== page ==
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Many Are Ill-Prepared for College, Study Finds

Schools: State offers low-cost education, but does a so-so job of getting pupils ready, report says.


California remains the nation's leader in providing low-cost public college education to its residents, but otherwise does a mediocre job of helping students prepare for college and earn degrees, according to a report released Tuesday.

California has delivered "a middling performance, and it hasn't improved much over the past couple of years," said Patrick M. Callan, president of the San Jose-based nonprofit National Center for Public Policy and Higher Education, which prepared the study.

The state's efforts to get students into college and to help them graduate, Callan said, "probably aren't good enough to sustain the economy of the state, much less provide the kind of individual opportunity that young people and older people in California want."

The report, called "Measuring Up 2002," found that California provides the most affordable college educations among the 50 states mainly because of its low fees for community college. The state's public two-year schools usually charge full-time students from $264 to $330 a year in attendance fees.

California also scored well overall in measures of the portion of its residents who attend college, finishing 12th-highest among the 50 states.

But Callan warned that the state's budget problems, and the rising numbers of young people reaching college age, raise the prospect of student fee increases.

He said those trends also threaten to force colleges to turn away increasing numbers of applicants.

To deal with the pending shortage of space for new students, he said, "The state doesn't have a bad plan. It has no plan at all."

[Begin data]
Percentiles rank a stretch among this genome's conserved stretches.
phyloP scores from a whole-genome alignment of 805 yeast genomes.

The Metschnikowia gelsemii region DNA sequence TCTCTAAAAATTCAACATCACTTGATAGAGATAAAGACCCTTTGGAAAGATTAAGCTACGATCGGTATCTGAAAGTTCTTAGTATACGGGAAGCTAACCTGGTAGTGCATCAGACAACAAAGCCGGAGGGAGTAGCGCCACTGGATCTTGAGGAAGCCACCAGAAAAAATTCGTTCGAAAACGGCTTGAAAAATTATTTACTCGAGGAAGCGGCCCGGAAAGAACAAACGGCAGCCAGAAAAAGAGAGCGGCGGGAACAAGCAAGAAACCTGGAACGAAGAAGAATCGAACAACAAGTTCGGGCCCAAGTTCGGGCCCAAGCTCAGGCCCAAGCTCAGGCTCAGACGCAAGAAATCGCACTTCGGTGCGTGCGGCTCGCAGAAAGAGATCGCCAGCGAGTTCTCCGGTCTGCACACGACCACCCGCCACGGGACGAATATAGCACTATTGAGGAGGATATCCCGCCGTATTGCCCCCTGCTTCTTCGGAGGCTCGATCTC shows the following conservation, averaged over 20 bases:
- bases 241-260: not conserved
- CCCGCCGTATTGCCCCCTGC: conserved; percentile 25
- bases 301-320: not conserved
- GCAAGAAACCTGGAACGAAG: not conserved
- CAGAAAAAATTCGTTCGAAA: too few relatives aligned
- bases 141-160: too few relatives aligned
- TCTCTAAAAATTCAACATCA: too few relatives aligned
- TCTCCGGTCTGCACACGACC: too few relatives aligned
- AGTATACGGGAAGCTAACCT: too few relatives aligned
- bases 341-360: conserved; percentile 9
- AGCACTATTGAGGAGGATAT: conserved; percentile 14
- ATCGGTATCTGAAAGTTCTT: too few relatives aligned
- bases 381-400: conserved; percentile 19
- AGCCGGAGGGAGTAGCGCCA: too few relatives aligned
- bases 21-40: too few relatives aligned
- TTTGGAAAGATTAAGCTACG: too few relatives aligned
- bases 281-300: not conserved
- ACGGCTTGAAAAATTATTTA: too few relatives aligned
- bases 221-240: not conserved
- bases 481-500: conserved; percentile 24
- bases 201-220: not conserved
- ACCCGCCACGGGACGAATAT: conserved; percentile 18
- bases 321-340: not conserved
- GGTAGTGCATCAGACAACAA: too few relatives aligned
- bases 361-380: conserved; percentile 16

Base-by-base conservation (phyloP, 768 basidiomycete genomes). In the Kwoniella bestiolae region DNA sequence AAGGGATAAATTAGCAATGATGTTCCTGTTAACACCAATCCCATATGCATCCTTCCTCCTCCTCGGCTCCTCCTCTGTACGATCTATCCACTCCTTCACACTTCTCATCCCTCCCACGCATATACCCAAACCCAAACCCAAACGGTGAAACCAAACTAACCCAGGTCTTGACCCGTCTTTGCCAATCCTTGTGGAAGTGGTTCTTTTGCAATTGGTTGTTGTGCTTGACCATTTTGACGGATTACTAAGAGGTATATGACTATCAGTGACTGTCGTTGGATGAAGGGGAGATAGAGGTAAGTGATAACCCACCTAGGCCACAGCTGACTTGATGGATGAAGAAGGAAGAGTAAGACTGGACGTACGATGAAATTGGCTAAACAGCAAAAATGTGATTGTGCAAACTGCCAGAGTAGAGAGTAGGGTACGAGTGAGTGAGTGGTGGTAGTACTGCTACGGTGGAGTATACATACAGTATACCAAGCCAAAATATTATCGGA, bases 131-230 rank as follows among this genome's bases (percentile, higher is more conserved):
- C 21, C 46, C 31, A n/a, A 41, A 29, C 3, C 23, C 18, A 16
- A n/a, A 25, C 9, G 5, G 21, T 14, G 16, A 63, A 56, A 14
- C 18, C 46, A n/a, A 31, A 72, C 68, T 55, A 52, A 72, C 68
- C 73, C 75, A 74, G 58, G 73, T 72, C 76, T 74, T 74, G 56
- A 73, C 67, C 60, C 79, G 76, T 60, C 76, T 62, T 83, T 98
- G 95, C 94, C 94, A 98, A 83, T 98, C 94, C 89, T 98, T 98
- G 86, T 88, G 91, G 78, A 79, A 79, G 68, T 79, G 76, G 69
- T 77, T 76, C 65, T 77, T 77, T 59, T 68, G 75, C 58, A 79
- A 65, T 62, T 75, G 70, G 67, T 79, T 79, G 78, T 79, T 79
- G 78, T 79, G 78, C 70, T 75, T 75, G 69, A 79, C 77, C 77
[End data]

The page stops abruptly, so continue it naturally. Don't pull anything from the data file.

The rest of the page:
The study, a follow-up to a report issued two years ago, ranked the states according to five criteria, based on federal statistics and its own formulas for gauging support for higher education.

California was found to be first in affordability, eighth in deriving economic benefits from the higher education received by its residents, 35th in college completion and 37th in preparing students for college.

But one of the most surprising parts of the report was a finding that the percentage of California students who completed high school in four years and went directly to college fell abruptly from 43.4% in 1998 to 34.5% in 2000, the last year for which comprehensive statistics are available.

However, ZoAnn V. Laurente, senior policy analyst for the California Postsecondary Education Commission, questioned the reliability of those college attendance figures. She said the drop might be largely the result of a change in software systems for reporting such statistics that many of the state's community colleges made during those years.

"We would be concerned if there were a serious drop-off in college-going in our state, but our data doesn't give us that indication," Laurente said.

Callan countered, however, that data-reporting problems could not account for all of the decline. He speculated that the strong economy in the late 1990s, by providing more jobs for people who lacked college educations, may have played a role in keeping people out of school. Callan also noted the high dropout rates and low college attendance among Latinos in their teens and early 20s.

Still, he said, the apparent decline in high school students heading to college reflected in the figures for 1998-2000 might already have ended, as evidenced by the climbing enrollment over the last two years in the state's two-year and four-year colleges. The weaker economy, he said, may be spurring more people to attend college to improve their prospects in the job market.

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